The city is my home: How do I influence it?
I won’t bore you with statistics about how many people will live in cities by 2050. For many of us, the city has been home since we were born and the only existence we can possibly imagine is urban.
When I was a child, most books we read (Enid Blyton, for instance) idealised the rural life, described the country as the epitome of health and good living, while the city was portrayed as somewhere some of us had to live to earn a living. In the last three-odd decades since I have roamed this earth, urban lives and urban writing have taken centre-stage and the country life is something reserved for short idyllic holidays.
So this extension of our neighbourhood into our friends’ neighbourhoods, this city is in fact an extension of our home. In every sense, we embrace this large social and physical space as our own. We relate to it, love parts of it, criticise bits and pieces, certainly opine on it. And yet, we feel no sense of control over its destiny the way we feel over that of our home. It is this gap that city governments have failed to fill while failing in nearly all aspects of governance. And while the lack of infrastructure and civic amenities are what draw most flak, what we are secretly complaining about is this total disconnect between our lives and the theatre in which we play our lives out, the city.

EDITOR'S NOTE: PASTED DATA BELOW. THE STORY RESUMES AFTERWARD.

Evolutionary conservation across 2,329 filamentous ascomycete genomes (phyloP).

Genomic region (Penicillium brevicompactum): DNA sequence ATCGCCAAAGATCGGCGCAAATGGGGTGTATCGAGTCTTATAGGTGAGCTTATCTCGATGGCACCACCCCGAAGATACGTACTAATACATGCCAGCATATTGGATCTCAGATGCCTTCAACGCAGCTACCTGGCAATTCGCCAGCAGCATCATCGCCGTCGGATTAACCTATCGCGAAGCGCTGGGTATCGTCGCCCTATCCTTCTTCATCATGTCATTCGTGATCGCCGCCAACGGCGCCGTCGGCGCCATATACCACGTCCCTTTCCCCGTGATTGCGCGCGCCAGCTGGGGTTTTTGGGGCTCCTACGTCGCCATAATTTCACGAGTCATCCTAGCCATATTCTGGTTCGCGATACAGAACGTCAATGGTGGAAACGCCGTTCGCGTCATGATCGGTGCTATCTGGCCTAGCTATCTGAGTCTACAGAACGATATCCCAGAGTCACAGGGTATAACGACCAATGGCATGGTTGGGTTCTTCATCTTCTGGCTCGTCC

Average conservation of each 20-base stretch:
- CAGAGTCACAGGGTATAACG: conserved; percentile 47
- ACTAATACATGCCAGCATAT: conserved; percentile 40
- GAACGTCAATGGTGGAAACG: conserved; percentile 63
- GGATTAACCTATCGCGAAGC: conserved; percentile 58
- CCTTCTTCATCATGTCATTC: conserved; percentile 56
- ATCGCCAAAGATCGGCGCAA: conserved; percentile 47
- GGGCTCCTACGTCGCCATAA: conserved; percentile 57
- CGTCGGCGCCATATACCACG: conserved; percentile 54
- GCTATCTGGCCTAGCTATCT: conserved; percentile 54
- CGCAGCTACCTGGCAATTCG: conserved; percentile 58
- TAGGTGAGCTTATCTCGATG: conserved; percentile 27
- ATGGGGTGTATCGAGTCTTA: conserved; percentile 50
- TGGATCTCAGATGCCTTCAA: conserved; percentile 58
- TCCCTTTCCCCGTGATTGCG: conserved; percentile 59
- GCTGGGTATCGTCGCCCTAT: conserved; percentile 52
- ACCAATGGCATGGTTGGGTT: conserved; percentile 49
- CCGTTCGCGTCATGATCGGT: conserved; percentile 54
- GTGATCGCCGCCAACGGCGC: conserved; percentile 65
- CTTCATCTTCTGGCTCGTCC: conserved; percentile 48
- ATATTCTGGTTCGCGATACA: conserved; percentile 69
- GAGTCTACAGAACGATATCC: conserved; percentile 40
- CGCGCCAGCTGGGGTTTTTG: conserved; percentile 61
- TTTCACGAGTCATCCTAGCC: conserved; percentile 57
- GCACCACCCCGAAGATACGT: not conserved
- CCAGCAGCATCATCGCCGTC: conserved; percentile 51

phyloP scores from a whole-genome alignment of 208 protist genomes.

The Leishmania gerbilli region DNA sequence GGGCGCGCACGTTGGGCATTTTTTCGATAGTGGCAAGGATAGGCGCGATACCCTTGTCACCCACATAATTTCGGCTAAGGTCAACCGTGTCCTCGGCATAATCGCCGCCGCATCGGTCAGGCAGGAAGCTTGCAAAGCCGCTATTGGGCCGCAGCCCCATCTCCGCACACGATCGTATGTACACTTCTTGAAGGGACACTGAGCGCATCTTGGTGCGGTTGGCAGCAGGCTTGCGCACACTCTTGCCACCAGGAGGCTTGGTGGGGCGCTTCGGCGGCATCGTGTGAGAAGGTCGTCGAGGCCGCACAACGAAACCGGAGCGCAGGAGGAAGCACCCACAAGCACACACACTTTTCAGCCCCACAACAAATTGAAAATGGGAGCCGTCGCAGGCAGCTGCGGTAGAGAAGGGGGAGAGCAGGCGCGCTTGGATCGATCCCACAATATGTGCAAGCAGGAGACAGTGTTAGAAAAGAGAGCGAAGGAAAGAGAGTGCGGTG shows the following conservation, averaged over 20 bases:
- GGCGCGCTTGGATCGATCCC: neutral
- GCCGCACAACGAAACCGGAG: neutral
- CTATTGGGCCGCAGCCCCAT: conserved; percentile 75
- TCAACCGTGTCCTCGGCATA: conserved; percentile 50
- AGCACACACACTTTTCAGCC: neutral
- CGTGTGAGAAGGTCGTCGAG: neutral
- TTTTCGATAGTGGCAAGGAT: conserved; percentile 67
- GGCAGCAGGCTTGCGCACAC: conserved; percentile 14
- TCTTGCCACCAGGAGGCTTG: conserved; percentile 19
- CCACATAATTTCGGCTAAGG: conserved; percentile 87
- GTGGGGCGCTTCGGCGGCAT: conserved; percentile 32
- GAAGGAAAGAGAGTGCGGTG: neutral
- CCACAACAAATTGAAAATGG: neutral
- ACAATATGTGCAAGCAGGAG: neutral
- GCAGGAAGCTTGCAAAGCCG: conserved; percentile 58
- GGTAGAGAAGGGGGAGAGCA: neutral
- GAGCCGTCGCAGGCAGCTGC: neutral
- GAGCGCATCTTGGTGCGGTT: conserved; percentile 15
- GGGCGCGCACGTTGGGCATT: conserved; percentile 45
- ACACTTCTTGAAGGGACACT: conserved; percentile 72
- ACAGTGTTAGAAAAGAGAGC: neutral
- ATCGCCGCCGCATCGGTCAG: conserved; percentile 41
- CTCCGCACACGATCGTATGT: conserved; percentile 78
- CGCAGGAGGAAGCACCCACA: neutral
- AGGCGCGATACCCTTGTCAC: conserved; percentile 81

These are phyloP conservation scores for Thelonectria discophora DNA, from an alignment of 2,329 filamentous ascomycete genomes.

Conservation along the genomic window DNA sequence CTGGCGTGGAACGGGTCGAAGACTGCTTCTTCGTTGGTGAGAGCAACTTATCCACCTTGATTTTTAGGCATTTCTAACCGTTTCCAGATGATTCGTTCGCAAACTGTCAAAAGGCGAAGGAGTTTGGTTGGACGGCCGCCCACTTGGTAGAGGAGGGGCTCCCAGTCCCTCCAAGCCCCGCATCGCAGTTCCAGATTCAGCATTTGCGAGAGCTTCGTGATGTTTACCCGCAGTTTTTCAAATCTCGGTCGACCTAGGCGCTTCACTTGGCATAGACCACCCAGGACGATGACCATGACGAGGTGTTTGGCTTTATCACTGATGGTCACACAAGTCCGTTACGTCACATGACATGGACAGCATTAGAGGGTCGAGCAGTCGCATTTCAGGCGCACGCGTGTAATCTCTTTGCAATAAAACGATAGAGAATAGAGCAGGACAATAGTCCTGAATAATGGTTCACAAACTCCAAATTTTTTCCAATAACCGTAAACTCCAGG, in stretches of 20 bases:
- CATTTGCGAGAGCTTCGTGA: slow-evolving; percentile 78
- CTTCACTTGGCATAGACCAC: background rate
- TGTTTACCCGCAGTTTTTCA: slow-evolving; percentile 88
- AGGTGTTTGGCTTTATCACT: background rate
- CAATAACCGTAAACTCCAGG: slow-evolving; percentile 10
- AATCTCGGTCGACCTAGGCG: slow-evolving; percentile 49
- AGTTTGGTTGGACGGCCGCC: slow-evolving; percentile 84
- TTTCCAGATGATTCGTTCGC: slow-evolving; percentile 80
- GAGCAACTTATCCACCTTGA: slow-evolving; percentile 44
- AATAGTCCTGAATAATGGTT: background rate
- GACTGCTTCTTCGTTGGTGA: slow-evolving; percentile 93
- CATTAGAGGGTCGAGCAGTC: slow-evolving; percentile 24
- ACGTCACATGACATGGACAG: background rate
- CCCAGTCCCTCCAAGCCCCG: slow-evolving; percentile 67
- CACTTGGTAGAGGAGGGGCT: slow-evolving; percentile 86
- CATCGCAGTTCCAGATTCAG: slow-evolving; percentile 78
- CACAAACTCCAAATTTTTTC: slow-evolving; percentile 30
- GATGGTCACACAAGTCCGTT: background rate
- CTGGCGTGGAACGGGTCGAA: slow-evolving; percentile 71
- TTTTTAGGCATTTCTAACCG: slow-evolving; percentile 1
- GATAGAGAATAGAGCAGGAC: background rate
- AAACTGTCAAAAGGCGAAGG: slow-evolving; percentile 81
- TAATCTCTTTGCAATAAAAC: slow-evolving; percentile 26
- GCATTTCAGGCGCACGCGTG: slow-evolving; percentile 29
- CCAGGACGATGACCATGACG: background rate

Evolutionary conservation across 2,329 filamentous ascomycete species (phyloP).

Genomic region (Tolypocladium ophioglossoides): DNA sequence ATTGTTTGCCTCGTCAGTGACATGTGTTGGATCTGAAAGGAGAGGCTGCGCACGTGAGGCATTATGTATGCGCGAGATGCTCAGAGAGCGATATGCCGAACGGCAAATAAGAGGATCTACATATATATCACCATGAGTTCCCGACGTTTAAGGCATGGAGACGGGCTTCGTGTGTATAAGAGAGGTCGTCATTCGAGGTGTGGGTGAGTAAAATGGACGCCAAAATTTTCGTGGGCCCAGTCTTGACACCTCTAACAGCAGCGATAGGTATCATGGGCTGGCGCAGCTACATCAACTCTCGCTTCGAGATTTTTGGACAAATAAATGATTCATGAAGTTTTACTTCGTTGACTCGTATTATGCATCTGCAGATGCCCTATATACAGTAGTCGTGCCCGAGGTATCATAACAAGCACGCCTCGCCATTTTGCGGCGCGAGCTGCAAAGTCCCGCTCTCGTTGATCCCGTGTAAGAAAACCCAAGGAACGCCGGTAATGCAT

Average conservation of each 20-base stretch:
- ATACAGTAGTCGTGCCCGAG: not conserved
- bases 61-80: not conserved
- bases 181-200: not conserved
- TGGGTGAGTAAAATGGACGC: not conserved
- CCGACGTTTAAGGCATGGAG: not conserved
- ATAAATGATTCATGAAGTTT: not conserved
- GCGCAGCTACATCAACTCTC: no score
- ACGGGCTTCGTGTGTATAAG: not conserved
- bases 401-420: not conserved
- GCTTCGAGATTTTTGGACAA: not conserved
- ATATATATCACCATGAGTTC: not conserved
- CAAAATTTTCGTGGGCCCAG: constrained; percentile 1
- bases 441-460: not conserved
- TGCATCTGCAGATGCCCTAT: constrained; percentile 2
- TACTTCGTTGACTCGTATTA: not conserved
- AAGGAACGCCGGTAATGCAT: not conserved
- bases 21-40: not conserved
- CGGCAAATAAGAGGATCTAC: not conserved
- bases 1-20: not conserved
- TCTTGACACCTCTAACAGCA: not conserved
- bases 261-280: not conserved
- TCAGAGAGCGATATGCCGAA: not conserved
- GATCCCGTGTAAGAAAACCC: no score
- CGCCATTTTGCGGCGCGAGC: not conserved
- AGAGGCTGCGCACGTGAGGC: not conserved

I’m not saying the onus of bridging the gap lies with governments alone. Civic society can also initiate this. However, as we have seen with Anna Hazare’s campaign, civic movements gain much momentum but require government support and understanding to realize the ultimate objectives.
Its about shaking hands then and putting heads together, collaboration and PPP and what have you. All these wonderful concepts that are yet to stand the test of time in the tricky turf of collaboration between the public and the private.
I’m still seeking my own personal answers to how I can engage with my city. Participate in its improvement just as I, from time to time, clean my home or paint it. After all, the city is my home too, on whose streets my children roam and whose community shapes their thought processes. Do you think making efforts to find ways for us citizens to play a part in the city’s destiny is worth our time? Do let me know; would be glad to find support and more defined thoughts on this.